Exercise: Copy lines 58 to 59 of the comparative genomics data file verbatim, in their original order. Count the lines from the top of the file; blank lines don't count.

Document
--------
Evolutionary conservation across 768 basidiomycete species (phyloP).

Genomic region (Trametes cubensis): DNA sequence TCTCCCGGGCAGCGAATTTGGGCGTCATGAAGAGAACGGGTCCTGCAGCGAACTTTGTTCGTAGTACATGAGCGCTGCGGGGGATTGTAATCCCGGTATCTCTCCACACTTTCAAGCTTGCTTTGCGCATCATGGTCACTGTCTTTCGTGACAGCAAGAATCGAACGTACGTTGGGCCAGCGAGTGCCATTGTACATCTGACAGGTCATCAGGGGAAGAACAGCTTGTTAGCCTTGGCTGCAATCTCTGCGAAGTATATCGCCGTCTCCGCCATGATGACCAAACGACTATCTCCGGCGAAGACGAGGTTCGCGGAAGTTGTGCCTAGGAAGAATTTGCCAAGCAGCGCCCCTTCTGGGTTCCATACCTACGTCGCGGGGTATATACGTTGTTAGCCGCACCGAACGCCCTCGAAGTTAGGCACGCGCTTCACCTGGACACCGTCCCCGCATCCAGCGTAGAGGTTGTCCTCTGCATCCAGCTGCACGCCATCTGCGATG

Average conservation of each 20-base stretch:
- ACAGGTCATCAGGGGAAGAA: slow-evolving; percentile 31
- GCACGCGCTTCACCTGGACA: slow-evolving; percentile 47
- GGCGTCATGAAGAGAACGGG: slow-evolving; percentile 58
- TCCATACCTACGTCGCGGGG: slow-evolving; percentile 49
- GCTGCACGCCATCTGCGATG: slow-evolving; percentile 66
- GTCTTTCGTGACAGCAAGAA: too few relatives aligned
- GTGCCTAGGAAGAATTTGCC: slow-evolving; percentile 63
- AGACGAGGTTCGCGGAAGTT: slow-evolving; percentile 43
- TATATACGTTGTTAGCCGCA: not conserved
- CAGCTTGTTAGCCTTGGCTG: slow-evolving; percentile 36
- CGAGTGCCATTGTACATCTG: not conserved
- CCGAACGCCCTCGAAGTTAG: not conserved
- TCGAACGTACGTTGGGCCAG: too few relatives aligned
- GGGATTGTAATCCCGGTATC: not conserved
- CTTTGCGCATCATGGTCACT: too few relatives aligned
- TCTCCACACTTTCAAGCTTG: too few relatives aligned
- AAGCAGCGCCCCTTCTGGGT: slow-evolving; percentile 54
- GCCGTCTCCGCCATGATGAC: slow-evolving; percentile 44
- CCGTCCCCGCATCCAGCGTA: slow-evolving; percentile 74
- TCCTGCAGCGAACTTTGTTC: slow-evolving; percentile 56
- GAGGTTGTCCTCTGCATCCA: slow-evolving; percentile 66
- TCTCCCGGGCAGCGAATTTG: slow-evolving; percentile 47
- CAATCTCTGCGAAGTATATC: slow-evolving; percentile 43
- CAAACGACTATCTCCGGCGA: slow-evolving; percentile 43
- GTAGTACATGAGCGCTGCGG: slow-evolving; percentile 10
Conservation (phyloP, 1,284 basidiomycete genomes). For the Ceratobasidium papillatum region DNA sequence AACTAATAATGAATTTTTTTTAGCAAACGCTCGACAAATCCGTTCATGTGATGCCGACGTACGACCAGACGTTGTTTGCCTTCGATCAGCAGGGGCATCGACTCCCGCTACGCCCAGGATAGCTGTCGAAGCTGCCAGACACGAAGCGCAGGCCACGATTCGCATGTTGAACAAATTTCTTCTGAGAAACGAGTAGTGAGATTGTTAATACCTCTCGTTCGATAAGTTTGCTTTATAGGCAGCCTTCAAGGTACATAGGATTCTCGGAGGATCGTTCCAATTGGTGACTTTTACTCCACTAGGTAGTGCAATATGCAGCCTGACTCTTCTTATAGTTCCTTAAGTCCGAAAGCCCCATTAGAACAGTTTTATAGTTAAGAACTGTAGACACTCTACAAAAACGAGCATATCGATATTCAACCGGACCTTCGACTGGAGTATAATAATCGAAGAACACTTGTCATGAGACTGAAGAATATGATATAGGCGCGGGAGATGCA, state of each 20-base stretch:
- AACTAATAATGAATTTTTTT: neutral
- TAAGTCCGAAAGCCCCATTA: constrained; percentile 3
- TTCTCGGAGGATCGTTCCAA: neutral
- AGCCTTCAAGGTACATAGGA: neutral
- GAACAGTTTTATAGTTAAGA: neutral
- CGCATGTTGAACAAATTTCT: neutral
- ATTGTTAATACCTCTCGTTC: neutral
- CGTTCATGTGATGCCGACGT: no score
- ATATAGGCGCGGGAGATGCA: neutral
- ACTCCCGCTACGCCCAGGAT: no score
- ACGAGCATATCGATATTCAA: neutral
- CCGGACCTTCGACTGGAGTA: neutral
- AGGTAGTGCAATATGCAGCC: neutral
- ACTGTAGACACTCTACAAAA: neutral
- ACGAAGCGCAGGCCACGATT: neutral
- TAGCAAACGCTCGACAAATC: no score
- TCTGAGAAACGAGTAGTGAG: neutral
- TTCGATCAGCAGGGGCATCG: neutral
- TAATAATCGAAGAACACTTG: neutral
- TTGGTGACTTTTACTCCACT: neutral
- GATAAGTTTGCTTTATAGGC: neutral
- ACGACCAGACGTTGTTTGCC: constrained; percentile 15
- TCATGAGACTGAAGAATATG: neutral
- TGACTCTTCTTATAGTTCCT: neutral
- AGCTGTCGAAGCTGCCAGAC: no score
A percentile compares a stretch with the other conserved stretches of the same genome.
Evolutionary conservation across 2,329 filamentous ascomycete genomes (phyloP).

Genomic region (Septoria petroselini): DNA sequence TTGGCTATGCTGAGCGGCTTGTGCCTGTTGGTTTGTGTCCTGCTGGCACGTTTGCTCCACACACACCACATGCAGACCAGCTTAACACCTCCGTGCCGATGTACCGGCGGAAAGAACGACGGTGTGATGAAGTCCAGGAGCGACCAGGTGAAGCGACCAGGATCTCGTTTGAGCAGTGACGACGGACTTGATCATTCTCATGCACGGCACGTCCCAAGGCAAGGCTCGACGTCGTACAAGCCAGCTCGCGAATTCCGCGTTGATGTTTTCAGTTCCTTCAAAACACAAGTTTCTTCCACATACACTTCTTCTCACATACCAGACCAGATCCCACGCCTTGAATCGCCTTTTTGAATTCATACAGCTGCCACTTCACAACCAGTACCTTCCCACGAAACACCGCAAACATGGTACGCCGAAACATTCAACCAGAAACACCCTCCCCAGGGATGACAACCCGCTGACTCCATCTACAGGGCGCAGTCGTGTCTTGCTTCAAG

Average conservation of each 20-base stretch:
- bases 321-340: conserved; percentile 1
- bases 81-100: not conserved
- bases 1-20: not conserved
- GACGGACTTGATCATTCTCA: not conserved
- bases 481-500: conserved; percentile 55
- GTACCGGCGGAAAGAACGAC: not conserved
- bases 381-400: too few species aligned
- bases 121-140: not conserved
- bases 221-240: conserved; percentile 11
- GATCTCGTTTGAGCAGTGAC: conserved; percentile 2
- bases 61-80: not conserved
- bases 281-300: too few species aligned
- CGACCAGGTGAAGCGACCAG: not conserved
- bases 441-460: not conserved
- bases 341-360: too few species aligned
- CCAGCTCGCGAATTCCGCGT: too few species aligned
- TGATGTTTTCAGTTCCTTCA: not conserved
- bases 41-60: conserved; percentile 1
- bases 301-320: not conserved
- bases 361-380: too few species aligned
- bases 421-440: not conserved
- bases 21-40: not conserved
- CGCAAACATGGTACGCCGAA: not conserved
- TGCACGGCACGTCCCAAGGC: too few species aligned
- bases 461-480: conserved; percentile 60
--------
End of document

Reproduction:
Average conservation of each 20-base stretch:
- bases 321-340: conserved; percentile 1